Thursday, February 17, 2011
I suppose it could be argued that it is a discovery and not an invention, but in terms of GDP it has been a monster. Longer, healthier lives mean more productivity, and then there's the entire health industry.
Wednesday, February 16, 2011
Genetically Modified Organisms (GMO's) are a real touchy subject. The whole of the objection to GMOs is emotional, anti-rational, paranoid fear-mongering, and Bittman is no exception. In this latest column on the subject he is complaining that they are not labeled so consumers do not have a choice in avoiding them. So let's look at his arguments...
His first argument is "It’s unlikely that these products’ potential benefits could possibly outweigh their potential for harm." Ok, this is a garbage argument..."unlikely"? For reals? Based on what? Your hunches? Your extraordinary knowledge of genetics? That he would write this is embarassing.
He continues, "[the U.S.D.A. doesn't] want to 'suggest or imply' that these foods are 'different'," which is a pretty sound argument for the USDA, especially when his next paragraph starts out: "They are arguably different, but more important, people are leery of them." So, they are only "arguably" different, and people are leery of them, so the USDA should reinforce that "arguable" misconception by labeling them and making people more afraid of something that the science so far (coming back to this) says they shouldn't fear even a little?
He is making the USDA's case for not labeling GMOs. This fear-mongering is what the USDA is worried about. But he does have some real arguments...
G.E. products may grow faster, require fewer pesticides, fertilizers and herbicides, and reduce stress on land, water and other resources; they may be more profitable to farmers. But many of these claims are in dispute, and advances in conventional agriculture, some as simple as drip irrigation, may achieve these same goals more simply. Certainly conventional agriculture is more affordable for poor farmers, and most of the worlds’ farmers are poor. (The surge in suicides among Indian farmers has been attributed by some, at least in part, to G.E. crops, and it’s entirely possible that what’s needed to feed the world’s hungry is not new technology but a better distribution system and a reduction of waste.)So GMOs may reduce damage to the land and reduce our use of toxins/fertilizers. Good. Maybe not as much as some claim. Still good. Maybe other advances will get there too. Still good. Non-GMO maybe better for poor farmers (at least right now). Still good. Better distribution/waste reduction can do a lot to help with hunger. Still, GMO's don't take away anything here, the only effect throughout this paragraph is the first one, so GMO's are...good.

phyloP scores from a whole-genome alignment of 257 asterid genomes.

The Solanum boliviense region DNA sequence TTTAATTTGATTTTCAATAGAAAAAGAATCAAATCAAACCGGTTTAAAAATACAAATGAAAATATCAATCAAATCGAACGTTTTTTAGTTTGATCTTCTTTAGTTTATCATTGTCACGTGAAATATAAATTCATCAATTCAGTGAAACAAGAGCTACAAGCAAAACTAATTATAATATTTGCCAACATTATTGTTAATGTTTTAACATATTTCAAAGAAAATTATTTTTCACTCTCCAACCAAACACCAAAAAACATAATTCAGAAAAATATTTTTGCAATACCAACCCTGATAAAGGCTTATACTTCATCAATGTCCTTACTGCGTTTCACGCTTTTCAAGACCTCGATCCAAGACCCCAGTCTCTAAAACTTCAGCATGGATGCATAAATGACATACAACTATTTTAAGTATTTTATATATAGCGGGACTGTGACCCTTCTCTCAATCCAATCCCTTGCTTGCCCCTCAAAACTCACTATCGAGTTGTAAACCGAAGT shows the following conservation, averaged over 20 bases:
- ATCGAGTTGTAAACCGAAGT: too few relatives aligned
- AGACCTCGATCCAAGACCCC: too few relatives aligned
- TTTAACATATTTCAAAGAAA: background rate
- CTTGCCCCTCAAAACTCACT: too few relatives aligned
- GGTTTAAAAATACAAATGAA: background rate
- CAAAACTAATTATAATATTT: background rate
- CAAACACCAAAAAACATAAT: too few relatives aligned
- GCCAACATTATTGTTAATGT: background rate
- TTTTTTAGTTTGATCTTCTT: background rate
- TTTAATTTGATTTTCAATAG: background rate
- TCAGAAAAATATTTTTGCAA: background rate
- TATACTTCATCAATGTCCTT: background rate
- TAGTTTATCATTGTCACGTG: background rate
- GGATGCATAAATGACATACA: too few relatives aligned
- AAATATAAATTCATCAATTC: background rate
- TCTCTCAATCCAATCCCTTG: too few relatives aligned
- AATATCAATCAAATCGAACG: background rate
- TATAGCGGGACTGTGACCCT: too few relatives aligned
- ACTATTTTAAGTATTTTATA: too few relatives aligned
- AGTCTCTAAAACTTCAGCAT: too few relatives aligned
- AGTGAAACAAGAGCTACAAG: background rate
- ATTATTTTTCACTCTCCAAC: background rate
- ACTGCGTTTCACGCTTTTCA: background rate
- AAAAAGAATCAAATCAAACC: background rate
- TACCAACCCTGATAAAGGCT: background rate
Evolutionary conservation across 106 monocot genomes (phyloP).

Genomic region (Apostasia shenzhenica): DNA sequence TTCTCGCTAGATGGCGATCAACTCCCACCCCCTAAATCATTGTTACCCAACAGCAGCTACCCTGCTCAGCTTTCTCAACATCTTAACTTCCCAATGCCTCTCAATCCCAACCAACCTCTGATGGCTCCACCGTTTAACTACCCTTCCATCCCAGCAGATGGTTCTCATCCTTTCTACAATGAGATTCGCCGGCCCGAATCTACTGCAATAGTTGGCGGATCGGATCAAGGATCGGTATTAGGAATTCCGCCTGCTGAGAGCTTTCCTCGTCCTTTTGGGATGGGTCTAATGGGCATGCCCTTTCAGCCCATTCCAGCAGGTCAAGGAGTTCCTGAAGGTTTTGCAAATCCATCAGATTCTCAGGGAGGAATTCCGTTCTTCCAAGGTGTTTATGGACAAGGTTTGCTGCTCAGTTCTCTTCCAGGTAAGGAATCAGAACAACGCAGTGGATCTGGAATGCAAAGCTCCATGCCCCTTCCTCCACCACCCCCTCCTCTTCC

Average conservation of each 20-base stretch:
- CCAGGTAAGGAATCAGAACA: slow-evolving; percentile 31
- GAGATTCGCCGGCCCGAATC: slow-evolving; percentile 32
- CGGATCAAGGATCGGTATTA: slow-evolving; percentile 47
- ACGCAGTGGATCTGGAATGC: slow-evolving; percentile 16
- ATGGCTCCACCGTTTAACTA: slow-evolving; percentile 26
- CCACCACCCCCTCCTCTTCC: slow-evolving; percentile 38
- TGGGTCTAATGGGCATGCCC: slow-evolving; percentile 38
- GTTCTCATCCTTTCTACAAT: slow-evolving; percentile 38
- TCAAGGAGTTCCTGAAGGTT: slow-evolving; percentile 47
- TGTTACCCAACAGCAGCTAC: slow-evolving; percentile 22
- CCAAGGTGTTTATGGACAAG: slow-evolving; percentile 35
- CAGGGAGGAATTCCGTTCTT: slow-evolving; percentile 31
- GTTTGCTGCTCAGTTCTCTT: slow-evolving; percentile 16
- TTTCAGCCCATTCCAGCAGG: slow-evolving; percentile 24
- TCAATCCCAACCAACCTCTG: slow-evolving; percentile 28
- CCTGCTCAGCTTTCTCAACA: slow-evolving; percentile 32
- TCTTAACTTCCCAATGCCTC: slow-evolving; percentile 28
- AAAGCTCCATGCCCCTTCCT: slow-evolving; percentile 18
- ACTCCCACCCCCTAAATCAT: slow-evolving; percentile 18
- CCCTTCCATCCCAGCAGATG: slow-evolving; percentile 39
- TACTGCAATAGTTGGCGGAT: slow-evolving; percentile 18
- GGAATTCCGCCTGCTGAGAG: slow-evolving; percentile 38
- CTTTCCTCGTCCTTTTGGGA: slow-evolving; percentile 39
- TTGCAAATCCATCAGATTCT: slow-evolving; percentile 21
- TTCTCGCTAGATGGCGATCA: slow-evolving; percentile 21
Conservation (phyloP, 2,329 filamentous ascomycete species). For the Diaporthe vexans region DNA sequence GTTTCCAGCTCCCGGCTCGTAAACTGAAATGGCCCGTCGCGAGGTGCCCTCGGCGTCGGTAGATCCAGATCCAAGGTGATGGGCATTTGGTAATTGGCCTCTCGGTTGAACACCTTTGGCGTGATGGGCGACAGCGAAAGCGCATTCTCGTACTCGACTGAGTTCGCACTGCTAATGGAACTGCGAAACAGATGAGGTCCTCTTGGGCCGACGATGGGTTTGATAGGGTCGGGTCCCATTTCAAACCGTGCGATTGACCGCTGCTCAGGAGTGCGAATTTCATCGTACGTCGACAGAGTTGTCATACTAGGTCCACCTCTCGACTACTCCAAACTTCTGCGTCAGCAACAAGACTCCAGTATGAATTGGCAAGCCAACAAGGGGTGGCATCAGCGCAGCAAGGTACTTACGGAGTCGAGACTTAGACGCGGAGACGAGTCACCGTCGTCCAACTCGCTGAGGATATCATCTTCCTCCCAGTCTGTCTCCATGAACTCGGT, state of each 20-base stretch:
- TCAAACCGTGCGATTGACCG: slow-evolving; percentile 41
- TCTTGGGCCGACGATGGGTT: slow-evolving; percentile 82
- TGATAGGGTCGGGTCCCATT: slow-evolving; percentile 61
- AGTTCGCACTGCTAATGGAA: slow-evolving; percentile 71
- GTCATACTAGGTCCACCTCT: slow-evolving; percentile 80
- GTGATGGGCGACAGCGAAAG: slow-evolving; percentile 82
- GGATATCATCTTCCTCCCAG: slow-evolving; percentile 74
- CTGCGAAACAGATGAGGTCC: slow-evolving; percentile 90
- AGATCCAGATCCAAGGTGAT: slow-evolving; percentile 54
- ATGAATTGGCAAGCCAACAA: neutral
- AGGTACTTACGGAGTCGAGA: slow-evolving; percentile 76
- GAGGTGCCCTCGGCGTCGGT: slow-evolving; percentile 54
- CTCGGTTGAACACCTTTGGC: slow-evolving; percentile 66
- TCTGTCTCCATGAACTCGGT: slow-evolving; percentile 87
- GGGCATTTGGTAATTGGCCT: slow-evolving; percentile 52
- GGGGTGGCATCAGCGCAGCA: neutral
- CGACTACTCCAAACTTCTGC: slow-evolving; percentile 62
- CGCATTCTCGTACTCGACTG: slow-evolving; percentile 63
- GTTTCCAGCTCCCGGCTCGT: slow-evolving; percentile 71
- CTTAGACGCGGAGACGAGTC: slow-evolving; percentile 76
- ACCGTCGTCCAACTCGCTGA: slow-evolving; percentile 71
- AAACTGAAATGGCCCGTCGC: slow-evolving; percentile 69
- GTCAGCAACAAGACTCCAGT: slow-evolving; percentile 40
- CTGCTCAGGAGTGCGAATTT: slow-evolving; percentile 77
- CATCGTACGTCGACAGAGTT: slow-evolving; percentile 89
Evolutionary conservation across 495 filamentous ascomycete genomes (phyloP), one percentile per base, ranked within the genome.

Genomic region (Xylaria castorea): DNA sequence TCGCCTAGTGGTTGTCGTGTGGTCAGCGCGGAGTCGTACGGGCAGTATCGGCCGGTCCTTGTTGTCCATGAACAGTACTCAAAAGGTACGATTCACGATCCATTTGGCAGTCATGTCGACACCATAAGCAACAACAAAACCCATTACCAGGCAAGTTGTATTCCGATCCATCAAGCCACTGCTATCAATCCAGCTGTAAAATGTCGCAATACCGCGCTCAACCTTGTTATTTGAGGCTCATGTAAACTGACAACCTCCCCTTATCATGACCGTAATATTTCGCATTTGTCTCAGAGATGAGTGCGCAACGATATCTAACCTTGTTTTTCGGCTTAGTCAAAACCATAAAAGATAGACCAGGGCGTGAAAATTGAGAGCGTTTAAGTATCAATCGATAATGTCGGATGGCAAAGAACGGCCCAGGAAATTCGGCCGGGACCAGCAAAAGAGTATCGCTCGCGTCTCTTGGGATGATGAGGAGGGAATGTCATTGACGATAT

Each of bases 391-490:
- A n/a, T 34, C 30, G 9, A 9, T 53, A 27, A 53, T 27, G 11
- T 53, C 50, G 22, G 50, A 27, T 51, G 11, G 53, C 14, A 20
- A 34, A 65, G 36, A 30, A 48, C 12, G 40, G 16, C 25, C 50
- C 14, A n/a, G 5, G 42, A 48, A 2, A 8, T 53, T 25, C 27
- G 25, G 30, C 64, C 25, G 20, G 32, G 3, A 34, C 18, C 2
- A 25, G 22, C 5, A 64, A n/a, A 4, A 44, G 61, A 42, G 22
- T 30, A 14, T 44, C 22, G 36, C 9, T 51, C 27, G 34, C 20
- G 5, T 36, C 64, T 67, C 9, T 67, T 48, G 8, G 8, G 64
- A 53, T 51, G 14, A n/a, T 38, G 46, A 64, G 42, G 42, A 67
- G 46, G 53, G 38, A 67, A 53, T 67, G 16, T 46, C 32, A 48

Note: I am not ignoring the Indian farmer suicide thing, it sounds bad until you realize that it has nothing to do with GMOs but everything to do with megacorps and pursuit of profits at the expense of poor farmers. I certainly agree that the way corporations are handling GMOs (and, really, tons of other things) is ethically dark, but that is unrelated to whether GMOs are, themselves bad. So this is a rather random, non-argument either way.
But wait, there's more:
To be fair, two of the biggest fears about G.E. crops and animals — their potential to provoke allergic reactions and the transfer to humans of antibiotic-resistant properties of G.M.O.’s — have not come to pass. (As far as I can tell, though, they remain real dangers.)So the biggest fears bout GMOs seem to be a load of crap, but Mark doesn't like that so he will drop in completely unfounded and senseless commentary in parentheses so that people will ignore this and continue to be afraid. And this is fair how?
But there has been cross-breeding of natural crops and species with those that have been genetically engineered, and when ethanol corn cross-pollinates feed corn, the results could degrade the feed corn; when G.E. alfalfa cross-pollinates organic alfalfa, that alfalfa is no longer organic;um...So?...*Oh noes, my alfalfa is no longer organic, the world as we know it shall end!* (Of course it still has the other "organic" benefits, if there are any.)
...if a G.E. salmon egg is fertilized by a wild salmon, or a transgenic fish escapes into the wild and breeds with a wild fish … it’s not clear what will happen.Ok, there may be a point here. We don't know. We never really do until after we experiment. That's one of the things about science: there is always uncertainty, particularly when going forward with something new. The ignored (by Mark) counter point here is: we are depleting fish stocks, and faster. We've already done a number on Atlantic Salmon and there is a chance that GMOs could help. It doesn't mean that these getting out would be good, but again, there used to be lots of Atlantic salmon, now there are not, so if some get out, they could either help the population or further diminish it...or do nothing. In this case however, even the bad outcome would have next to zero ecological impact because this species already has been/is being decimated in the environment. Still, this could be either good or bad or neutral. Net 0, but unpredictability will cause a skew a little to the bad. Of course this is still fish specific.